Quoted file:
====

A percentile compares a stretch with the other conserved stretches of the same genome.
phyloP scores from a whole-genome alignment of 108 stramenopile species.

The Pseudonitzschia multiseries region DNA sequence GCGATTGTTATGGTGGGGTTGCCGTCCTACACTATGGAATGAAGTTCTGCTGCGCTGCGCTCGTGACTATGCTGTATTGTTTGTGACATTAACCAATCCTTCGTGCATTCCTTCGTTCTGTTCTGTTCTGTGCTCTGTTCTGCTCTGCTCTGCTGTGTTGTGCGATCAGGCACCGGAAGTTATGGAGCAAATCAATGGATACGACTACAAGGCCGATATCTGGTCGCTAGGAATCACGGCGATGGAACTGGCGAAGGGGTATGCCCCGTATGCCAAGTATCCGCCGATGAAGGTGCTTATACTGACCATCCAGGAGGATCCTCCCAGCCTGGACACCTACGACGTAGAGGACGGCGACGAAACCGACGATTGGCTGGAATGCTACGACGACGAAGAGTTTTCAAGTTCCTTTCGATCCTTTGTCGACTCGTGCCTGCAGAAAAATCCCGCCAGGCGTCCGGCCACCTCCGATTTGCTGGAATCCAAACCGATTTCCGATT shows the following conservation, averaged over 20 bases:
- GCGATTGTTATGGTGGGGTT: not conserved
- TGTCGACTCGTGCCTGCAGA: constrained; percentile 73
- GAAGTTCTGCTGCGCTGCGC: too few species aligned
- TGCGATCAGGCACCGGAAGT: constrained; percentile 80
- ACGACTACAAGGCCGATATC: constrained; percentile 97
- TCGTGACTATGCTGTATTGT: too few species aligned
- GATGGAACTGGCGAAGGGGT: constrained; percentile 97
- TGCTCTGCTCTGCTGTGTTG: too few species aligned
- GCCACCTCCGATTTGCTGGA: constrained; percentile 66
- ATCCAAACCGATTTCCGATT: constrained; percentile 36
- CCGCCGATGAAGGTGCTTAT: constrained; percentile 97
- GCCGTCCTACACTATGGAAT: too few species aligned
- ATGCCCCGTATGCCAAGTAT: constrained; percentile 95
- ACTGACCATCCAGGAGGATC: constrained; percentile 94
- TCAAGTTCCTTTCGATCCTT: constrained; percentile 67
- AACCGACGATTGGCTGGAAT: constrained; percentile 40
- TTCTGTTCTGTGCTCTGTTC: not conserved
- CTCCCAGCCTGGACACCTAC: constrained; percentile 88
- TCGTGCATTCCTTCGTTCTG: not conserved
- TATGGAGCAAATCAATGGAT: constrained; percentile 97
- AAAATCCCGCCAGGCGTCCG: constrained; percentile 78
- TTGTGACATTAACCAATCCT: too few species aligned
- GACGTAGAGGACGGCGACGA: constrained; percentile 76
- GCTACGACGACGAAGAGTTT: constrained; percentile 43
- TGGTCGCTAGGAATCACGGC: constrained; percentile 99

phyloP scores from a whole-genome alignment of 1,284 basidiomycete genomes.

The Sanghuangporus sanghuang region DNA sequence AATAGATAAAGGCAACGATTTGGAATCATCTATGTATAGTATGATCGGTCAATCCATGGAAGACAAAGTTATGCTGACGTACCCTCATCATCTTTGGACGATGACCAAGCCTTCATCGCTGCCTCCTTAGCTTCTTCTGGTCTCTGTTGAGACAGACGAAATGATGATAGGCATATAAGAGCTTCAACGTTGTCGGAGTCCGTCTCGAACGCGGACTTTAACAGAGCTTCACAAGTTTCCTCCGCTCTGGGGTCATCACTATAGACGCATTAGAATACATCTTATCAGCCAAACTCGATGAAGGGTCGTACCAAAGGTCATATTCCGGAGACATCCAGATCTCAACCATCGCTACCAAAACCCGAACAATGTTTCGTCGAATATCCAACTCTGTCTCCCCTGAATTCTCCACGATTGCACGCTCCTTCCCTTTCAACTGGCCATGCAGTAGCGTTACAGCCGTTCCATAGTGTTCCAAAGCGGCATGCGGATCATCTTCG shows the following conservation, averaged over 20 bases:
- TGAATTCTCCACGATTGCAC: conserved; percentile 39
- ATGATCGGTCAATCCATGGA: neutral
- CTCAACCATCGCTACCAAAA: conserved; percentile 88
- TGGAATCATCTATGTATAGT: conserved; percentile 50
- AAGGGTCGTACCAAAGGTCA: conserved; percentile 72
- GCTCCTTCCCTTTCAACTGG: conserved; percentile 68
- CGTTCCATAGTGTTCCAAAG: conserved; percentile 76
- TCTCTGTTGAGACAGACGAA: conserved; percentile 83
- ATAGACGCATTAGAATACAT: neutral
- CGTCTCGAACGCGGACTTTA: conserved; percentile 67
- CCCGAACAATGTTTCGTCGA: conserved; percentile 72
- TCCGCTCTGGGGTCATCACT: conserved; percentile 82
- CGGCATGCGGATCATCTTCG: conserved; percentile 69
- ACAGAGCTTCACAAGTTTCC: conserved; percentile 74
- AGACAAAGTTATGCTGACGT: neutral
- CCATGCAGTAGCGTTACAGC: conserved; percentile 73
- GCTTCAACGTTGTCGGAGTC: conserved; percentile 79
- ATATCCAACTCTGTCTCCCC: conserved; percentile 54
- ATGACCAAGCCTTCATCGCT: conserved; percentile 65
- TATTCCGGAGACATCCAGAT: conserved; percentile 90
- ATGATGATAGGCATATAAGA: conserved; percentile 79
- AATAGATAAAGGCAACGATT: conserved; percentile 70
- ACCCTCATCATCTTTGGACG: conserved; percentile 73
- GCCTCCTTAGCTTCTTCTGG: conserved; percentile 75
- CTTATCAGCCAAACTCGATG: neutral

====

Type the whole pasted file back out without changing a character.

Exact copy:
A percentile compares a stretch with the other conserved stretches of the same genome.
phyloP scores from a whole-genome alignment of 108 stramenopile species.

The Pseudonitzschia multiseries region DNA sequence GCGATTGTTATGGTGGGGTTGCCGTCCTACACTATGGAATGAAGTTCTGCTGCGCTGCGCTCGTGACTATGCTGTATTGTTTGTGACATTAACCAATCCTTCGTGCATTCCTTCGTTCTGTTCTGTTCTGTGCTCTGTTCTGCTCTGCTCTGCTGTGTTGTGCGATCAGGCACCGGAAGTTATGGAGCAAATCAATGGATACGACTACAAGGCCGATATCTGGTCGCTAGGAATCACGGCGATGGAACTGGCGAAGGGGTATGCCCCGTATGCCAAGTATCCGCCGATGAAGGTGCTTATACTGACCATCCAGGAGGATCCTCCCAGCCTGGACACCTACGACGTAGAGGACGGCGACGAAACCGACGATTGGCTGGAATGCTACGACGACGAAGAGTTTTCAAGTTCCTTTCGATCCTTTGTCGACTCGTGCCTGCAGAAAAATCCCGCCAGGCGTCCGGCCACCTCCGATTTGCTGGAATCCAAACCGATTTCCGATT shows the following conservation, averaged over 20 bases:
- GCGATTGTTATGGTGGGGTT: not conserved
- TGTCGACTCGTGCCTGCAGA: constrained; percentile 73
- GAAGTTCTGCTGCGCTGCGC: too few species aligned
- TGCGATCAGGCACCGGAAGT: constrained; percentile 80
- ACGACTACAAGGCCGATATC: constrained; percentile 97
- TCGTGACTATGCTGTATTGT: too few species aligned
- GATGGAACTGGCGAAGGGGT: constrained; percentile 97
- TGCTCTGCTCTGCTGTGTTG: too few species aligned
- GCCACCTCCGATTTGCTGGA: constrained; percentile 66
- ATCCAAACCGATTTCCGATT: constrained; percentile 36
- CCGCCGATGAAGGTGCTTAT: constrained; percentile 97
- GCCGTCCTACACTATGGAAT: too few species aligned
- ATGCCCCGTATGCCAAGTAT: constrained; percentile 95
- ACTGACCATCCAGGAGGATC: constrained; percentile 94
- TCAAGTTCCTTTCGATCCTT: constrained; percentile 67
- AACCGACGATTGGCTGGAAT: constrained; percentile 40
- TTCTGTTCTGTGCTCTGTTC: not conserved
- CTCCCAGCCTGGACACCTAC: constrained; percentile 88
- TCGTGCATTCCTTCGTTCTG: not conserved
- TATGGAGCAAATCAATGGAT: constrained; percentile 97
- AAAATCCCGCCAGGCGTCCG: constrained; percentile 78
- TTGTGACATTAACCAATCCT: too few species aligned
- GACGTAGAGGACGGCGACGA: constrained; percentile 76
- GCTACGACGACGAAGAGTTT: constrained; percentile 43
- TGGTCGCTAGGAATCACGGC: constrained; percentile 99

phyloP scores from a whole-genome alignment of 1,284 basidiomycete genomes.

The Sanghuangporus sanghuang region DNA sequence AATAGATAAAGGCAACGATTTGGAATCATCTATGTATAGTATGATCGGTCAATCCATGGAAGACAAAGTTATGCTGACGTACCCTCATCATCTTTGGACGATGACCAAGCCTTCATCGCTGCCTCCTTAGCTTCTTCTGGTCTCTGTTGAGACAGACGAAATGATGATAGGCATATAAGAGCTTCAACGTTGTCGGAGTCCGTCTCGAACGCGGACTTTAACAGAGCTTCACAAGTTTCCTCCGCTCTGGGGTCATCACTATAGACGCATTAGAATACATCTTATCAGCCAAACTCGATGAAGGGTCGTACCAAAGGTCATATTCCGGAGACATCCAGATCTCAACCATCGCTACCAAAACCCGAACAATGTTTCGTCGAATATCCAACTCTGTCTCCCCTGAATTCTCCACGATTGCACGCTCCTTCCCTTTCAACTGGCCATGCAGTAGCGTTACAGCCGTTCCATAGTGTTCCAAAGCGGCATGCGGATCATCTTCG shows the following conservation, averaged over 20 bases:
- TGAATTCTCCACGATTGCAC: conserved; percentile 39
- ATGATCGGTCAATCCATGGA: neutral
- CTCAACCATCGCTACCAAAA: conserved; percentile 88
- TGGAATCATCTATGTATAGT: conserved; percentile 50
- AAGGGTCGTACCAAAGGTCA: conserved; percentile 72
- GCTCCTTCCCTTTCAACTGG: conserved; percentile 68
- CGTTCCATAGTGTTCCAAAG: conserved; percentile 76
- TCTCTGTTGAGACAGACGAA: conserved; percentile 83
- ATAGACGCATTAGAATACAT: neutral
- CGTCTCGAACGCGGACTTTA: conserved; percentile 67
- CCCGAACAATGTTTCGTCGA: conserved; percentile 72
- TCCGCTCTGGGGTCATCACT: conserved; percentile 82
- CGGCATGCGGATCATCTTCG: conserved; percentile 69
- ACAGAGCTTCACAAGTTTCC: conserved; percentile 74
- AGACAAAGTTATGCTGACGT: neutral
- CCATGCAGTAGCGTTACAGC: conserved; percentile 73
- GCTTCAACGTTGTCGGAGTC: conserved; percentile 79
- ATATCCAACTCTGTCTCCCC: conserved; percentile 54
- ATGACCAAGCCTTCATCGCT: conserved; percentile 65
- TATTCCGGAGACATCCAGAT: conserved; percentile 90
- ATGATGATAGGCATATAAGA: conserved; percentile 79
- AATAGATAAAGGCAACGATT: conserved; percentile 70
- ACCCTCATCATCTTTGGACG: conserved; percentile 73
- GCCTCCTTAGCTTCTTCTGG: conserved; percentile 75
- CTTATCAGCCAAACTCGATG: neutral